Film Reviews

L.A. Story

For Your Consideration pulls off the neat trick of skewering the movie industry while remaking it in its own image. The latest ensemble comedy by Christopher Guest and company may take place in Los Angeles, but its imaginative provenance lies somewhere between the la-la lands of Entourage and Mulholland Dr. Embellished with anachronisms, affectations, improvisational asides and verbal non sequiturs, it's as weird and whimsical an invention as Guest's Waiting for Guffman, Best in Show or A Mighty Wind.

The scenario is more or less anchored in reality, or at least what passes for it in Hollywood. Anxiety mounts for cast and crew on the indie production Home for Purim when a blogger forecasts Oscar consideration for leading lady Marilyn Hack (Catherine O'Hara). As the hype metastasizes to include her co-star, the famed hot-dog spokesman Victor Allan Miller (Harry Shearer), as well as supporting beauty Callie Webb (Parker Posey), a story for the media, if not a star for the ages, is born.

All of which would be perfectly reasonable if Home for Purim wasn't utterly ridiculous. Written by Lane Iverson (Michael McKean) and Philip Koontz (Bob Balaban), and directed by neophyte nebbish Jay Berman (Christopher Guest), it revives some forgotten mode of hysterical melodrama without a trace of irony or competence. Home for the holidays, a preposterous clan of Georgian Jews—we're talking Dixieland here, not Eurasia—rally around their dying matriarch, jabbering in drawl-accented Yiddish. Like a parody of a parody of a 1940s tearjerker, it's the sort of film where a lady about to swoon first puts a wrist to her forehead and rolls her eyes to heaven—Acting! Genius!—but with indie cred provided by the lesbian subplot.

Elsewhere on the set, producer Whitney Taylor Brown (Jennifer Coolidge), heiress to the Brown diaper fortune, struggles with polysyllabic words; bumbling agent Morley Orfkin (Eugene Levy) gobbles down bagels; and unit publicist Corey Taft (John Michael Higgins) calls for the marketing campaign to be "timely, quantifiable and orotund." All of Guest's films have their designated scene-stealer, and this time it's Higgins, whose daffy flack adds much to the film's off-kilter hilarity, as well as to its mannered fustiness. His ignorance of the "Interweb" is typical of the way the Hollywood of Consideration often seems as outdated as the Georgia of Purim.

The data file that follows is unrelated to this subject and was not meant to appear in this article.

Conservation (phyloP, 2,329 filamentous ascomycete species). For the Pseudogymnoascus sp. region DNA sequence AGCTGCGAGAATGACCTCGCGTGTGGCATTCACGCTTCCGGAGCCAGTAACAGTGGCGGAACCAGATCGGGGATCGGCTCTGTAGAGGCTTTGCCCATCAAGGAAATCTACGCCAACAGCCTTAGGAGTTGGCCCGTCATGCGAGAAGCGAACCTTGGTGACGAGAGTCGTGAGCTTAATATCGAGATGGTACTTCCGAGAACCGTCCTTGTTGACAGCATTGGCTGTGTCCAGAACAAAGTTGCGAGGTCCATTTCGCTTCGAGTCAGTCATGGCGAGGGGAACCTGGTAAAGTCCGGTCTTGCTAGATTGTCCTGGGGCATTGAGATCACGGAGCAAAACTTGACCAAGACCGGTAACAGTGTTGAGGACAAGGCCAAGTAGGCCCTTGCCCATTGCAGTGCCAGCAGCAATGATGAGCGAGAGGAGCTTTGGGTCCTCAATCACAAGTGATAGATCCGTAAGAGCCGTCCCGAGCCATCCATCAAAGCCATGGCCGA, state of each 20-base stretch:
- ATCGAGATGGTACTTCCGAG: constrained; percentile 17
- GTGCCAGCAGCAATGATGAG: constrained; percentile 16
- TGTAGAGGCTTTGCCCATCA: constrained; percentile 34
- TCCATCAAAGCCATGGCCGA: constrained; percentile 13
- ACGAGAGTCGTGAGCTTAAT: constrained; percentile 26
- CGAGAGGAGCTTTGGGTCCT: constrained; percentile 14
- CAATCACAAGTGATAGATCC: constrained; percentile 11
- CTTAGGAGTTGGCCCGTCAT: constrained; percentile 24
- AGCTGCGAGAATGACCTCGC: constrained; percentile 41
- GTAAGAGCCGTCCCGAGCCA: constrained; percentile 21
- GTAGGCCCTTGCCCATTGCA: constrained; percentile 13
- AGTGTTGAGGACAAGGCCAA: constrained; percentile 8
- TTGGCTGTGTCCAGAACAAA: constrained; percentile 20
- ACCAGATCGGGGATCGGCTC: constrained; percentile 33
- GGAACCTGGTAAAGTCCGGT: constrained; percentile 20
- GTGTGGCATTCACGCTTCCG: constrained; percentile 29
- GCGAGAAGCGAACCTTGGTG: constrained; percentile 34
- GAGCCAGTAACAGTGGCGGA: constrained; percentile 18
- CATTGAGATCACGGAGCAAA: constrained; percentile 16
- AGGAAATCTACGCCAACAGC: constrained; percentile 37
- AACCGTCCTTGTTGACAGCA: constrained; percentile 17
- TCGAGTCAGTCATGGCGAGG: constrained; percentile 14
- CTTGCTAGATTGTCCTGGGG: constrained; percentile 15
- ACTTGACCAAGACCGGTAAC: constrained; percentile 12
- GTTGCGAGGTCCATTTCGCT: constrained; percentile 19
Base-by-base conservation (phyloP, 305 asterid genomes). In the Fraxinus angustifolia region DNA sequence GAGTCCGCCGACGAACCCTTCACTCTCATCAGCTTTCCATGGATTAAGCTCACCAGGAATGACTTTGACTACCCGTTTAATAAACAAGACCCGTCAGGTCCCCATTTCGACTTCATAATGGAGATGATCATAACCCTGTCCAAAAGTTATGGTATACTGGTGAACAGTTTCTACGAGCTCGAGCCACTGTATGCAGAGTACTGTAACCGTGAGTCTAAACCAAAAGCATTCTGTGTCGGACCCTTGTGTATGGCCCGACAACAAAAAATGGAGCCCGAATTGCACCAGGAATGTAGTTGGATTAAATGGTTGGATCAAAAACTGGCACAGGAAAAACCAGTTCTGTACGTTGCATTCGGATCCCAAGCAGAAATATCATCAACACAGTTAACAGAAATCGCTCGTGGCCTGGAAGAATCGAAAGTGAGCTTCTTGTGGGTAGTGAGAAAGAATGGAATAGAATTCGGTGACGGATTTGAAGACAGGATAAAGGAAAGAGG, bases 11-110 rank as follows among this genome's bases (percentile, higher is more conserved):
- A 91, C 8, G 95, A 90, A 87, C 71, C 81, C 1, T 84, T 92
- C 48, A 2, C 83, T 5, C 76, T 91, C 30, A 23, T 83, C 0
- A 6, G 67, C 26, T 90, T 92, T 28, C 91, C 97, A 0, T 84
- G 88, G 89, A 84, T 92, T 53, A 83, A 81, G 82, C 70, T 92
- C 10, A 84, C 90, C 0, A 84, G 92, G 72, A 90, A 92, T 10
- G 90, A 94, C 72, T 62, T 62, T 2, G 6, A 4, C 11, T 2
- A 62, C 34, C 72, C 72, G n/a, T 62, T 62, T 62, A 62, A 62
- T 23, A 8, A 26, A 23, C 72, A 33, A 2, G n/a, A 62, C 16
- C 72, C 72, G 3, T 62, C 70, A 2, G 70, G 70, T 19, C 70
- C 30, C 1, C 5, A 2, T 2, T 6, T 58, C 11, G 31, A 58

Guest's movies revel in marginal cultures and obsolete sensibilities, whether it's the podunk thespians of Waiting for Guffman, the dog nerds of Best in Show or the folk singers of A Mighty Wind. By infusing his antiquated sympathies into au courant Hollywood, he risks a disconnect in the material; imagine The Player and A Prairie Home Companion done as one film. But it's exactly that tension, a bristle of styles, that lends Consideration a more memorable texture than something like The Big Picture, Guest's 1989 directorial debut about the odyssey of a naïve filmmaker through 1980s Hollywood.

The movie doesn't lack for topical zingers. The Charlie Rose Show receives its definitive mocking, and grubbier celebrity parasites are squashed to death. As Chuck Porter, meathead co-host of TV tabloid Hollywood Now, Fred Willard is done up with faux-hawk, diamond earring, hot-pink tie and the pathetic exuberance of a professional ass-kisser. Yet in an amusing send-up of an Ebert & Roeper-style duo, the best bit isn't the squabbling personalities or blurb-whoring inanity, but a tossed-off quip, barely overheard as the scene fades out: "This film reminds me of your wife and her ceramic turtle collection."

Lines such as that (the screenplay is by Guest and Levy) go to the heart of Consideration, a movie about insiders from an outsider perspective. A less selfish movie about egotism is hard to imagine. Credit the cast as much as the concept. Some of these folks have been working with Guest for longer than I've been alive, and they work in perfect accord, confidence and timing beyond impeccable, everything in its place. They keep the material from descending into grotesquerie because they know its secret: Hoopla in Hollywood isn't the real subject here, merely the pretext for another oddball ode to lovable losers.